We’re all familiar with Pixar’s trademark style because of films like “Finding Nemo,” “Toy Story,” and “Monster’s Inc.” but with their newest film, “Brave,” it’s become apparent that they’ve moved in another direction. Pixar has deviated from their traditional, innocent M.O. and the product has been an edgier, but still quite enjoyable, film.
So the trailers for this movie were less than helpful when trying to figure out exactly what the plot of the story was. Personally, all I got out of them was that there was a princess who wanted to compete for her own hand in marriage and change her fate because she was an archery enthusiast, or something along those lines… The trailer mostly focused on the visual aspect of the movie, which was fantastic, but I’ll get to that in a minute. So here’s a less ambiguous idea of what the story is ACTUALLY about.
Set in a midevil Scotland, Princess Merida (Kelly Macdonald, Harry Potter and the Deathly Hallows Part 2) is anything but lady-like, finding joy in archery and horseback riding, much to her mother’s dismay. Her mother, Elinor (Emma Thompson, Nanny McPhee) has worked ceaselessly to make Merida proper enough so that she may one day be married to a prince of a bordering clan. When that day finally arrives, the rift between Merida and her mother grows until finally she runs away. In the forest where she finds solace, she meets a witch who promises to have the ability to change her fate. Merida quickly requests the old woman’s help in changing her mother and thus changing her fate, but, as usual, things don’t go according to plan, and Merida has to fix it before the spell becomes permanent.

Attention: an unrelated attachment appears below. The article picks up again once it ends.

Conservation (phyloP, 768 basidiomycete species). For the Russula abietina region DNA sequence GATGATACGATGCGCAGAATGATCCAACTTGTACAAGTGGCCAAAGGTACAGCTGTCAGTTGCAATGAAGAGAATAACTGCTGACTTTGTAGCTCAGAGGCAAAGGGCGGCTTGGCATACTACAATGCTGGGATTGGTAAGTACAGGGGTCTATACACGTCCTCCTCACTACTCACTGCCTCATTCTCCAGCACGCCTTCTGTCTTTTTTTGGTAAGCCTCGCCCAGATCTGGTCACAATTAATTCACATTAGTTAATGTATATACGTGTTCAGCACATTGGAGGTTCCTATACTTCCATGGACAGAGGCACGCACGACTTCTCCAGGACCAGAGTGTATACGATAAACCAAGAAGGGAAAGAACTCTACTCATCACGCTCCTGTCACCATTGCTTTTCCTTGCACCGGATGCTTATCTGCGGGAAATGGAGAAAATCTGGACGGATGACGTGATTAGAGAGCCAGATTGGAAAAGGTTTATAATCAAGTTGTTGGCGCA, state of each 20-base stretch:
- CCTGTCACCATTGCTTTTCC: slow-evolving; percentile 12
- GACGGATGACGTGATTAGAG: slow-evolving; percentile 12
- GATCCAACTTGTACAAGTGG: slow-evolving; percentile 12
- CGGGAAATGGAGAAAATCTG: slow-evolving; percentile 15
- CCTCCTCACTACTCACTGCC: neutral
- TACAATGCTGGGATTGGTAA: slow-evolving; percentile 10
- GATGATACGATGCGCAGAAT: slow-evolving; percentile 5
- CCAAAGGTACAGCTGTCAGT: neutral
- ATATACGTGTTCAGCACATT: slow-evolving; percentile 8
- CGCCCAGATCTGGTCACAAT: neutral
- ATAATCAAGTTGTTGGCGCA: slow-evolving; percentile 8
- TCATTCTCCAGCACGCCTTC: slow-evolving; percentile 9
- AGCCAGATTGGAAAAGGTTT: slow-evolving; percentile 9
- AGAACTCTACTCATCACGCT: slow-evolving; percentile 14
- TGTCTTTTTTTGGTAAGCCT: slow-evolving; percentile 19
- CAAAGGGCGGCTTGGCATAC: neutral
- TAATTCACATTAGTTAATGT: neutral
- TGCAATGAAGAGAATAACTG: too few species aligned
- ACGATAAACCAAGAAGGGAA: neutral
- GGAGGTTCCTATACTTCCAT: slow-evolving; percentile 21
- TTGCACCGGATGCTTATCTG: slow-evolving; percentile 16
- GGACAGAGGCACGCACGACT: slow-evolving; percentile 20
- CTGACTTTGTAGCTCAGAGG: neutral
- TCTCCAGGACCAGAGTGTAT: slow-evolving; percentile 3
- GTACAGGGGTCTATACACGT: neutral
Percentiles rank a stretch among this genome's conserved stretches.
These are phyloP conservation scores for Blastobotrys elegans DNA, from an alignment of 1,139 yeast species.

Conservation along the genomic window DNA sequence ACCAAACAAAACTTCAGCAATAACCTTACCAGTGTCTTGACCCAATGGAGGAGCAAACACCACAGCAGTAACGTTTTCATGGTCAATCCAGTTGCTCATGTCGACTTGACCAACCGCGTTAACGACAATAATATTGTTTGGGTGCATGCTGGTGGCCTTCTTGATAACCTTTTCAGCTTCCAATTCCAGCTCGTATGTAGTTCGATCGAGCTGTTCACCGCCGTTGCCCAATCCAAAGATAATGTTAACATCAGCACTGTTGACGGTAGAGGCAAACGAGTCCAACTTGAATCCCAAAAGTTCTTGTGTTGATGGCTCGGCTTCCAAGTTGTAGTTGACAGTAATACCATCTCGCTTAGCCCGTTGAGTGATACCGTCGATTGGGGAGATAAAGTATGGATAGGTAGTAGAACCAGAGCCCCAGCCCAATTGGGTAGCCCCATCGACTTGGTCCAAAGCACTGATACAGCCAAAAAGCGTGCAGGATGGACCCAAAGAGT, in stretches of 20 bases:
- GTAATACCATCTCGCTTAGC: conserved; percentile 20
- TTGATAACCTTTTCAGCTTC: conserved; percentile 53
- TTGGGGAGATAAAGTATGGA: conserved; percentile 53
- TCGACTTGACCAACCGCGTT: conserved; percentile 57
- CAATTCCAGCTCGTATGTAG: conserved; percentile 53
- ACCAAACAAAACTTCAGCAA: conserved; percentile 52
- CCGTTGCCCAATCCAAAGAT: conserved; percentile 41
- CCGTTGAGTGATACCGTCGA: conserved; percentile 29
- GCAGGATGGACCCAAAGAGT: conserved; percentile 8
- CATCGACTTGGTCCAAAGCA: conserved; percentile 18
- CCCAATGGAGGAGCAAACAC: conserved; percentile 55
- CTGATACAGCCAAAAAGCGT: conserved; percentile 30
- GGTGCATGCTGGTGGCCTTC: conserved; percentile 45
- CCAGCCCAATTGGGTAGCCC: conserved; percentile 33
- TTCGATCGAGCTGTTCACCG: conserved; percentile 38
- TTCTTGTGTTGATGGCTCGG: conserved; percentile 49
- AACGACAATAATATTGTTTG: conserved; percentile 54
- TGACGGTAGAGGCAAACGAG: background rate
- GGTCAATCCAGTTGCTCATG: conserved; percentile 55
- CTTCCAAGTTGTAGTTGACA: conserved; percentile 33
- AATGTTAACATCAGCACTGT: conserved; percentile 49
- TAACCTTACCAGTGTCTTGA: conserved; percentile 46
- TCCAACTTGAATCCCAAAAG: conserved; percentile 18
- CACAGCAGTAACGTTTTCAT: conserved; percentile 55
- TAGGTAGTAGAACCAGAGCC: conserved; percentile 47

So what exactly about this film is different from other Pixar films, because so far the plot itself doesn’t seem out of the ordinary, does it? As opposed to talking toys and lost fish, this film actually has some questionable violence and humor that’s geared toward a more mature audience. This film has more dramatic turns of events and peril than any of the other Pixar films, and partial nudity, which seems extremely out of place for a Disney cartoon.
Another giant leap forward for the Pixar team was their computer graphics team. As I said before, they were fantastic. The Pixar team took six years making this film, and it REALLY showed. Originally, their plan was to have a snow-covered setting, but after a consultant left, that plan was changed into lush, green foliage, which really made a better, more visually pleasing movie. They even had to design new software simply to animate Merida’s hair. ( I used to think my sister’s hair was unreasonable.)
“Brave” had me laughing, and others in the theater crying, which was more than I expected when I first sat down, and I walked away with valuable life lessons, such as the strength of family bonds, and that Scottish vikings HATE bears. Although it is a huge difference from what Pixar films are known for, it has its own charm that makes it endearing, and I would recommend this film for audiences of all ages.
“Brave” is rated PG for some scary action (animal violence, swordplay, and peril) and rude humor (some scatological humor, and two scenes of partial nudity in which bare butts are breifly shown.)